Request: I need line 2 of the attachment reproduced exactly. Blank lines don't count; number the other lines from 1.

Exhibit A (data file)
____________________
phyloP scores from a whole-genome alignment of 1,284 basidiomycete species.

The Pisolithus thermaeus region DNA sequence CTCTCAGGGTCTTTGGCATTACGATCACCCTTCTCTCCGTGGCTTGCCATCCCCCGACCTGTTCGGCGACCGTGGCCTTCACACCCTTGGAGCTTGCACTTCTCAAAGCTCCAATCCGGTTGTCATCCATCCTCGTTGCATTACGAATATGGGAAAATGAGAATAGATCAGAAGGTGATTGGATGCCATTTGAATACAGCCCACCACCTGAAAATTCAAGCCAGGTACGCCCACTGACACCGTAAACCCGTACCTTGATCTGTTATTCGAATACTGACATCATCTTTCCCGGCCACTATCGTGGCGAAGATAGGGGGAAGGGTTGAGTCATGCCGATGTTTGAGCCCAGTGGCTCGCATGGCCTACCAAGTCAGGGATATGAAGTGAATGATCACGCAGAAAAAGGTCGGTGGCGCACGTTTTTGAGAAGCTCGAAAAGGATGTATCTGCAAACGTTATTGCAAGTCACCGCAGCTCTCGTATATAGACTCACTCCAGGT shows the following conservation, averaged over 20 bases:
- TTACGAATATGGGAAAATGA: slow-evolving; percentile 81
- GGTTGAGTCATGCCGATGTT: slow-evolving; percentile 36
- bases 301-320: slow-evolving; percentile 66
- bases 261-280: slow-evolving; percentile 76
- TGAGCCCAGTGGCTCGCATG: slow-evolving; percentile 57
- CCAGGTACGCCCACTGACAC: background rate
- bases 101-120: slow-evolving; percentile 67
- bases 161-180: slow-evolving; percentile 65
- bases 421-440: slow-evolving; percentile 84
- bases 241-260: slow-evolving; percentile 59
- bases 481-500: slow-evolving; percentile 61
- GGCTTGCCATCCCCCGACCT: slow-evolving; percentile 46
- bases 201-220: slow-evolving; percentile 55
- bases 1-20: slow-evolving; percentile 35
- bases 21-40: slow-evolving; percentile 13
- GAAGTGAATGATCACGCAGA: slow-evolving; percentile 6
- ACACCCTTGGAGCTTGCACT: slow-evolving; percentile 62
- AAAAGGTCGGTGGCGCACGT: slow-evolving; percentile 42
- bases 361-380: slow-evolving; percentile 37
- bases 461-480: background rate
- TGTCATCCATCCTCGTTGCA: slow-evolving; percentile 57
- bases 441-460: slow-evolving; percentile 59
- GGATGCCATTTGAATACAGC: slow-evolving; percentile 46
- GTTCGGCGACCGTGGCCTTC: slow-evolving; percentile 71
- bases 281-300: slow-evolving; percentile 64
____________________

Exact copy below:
The Pisolithus thermaeus region DNA sequence CTCTCAGGGTCTTTGGCATTACGATCACCCTTCTCTCCGTGGCTTGCCATCCCCCGACCTGTTCGGCGACCGTGGCCTTCACACCCTTGGAGCTTGCACTTCTCAAAGCTCCAATCCGGTTGTCATCCATCCTCGTTGCATTACGAATATGGGAAAATGAGAATAGATCAGAAGGTGATTGGATGCCATTTGAATACAGCCCACCACCTGAAAATTCAAGCCAGGTACGCCCACTGACACCGTAAACCCGTACCTTGATCTGTTATTCGAATACTGACATCATCTTTCCCGGCCACTATCGTGGCGAAGATAGGGGGAAGGGTTGAGTCATGCCGATGTTTGAGCCCAGTGGCTCGCATGGCCTACCAAGTCAGGGATATGAAGTGAATGATCACGCAGAAAAAGGTCGGTGGCGCACGTTTTTGAGAAGCTCGAAAAGGATGTATCTGCAAACGTTATTGCAAGTCACCGCAGCTCTCGTATATAGACTCACTCCAGGT shows the following conservation, averaged over 20 bases: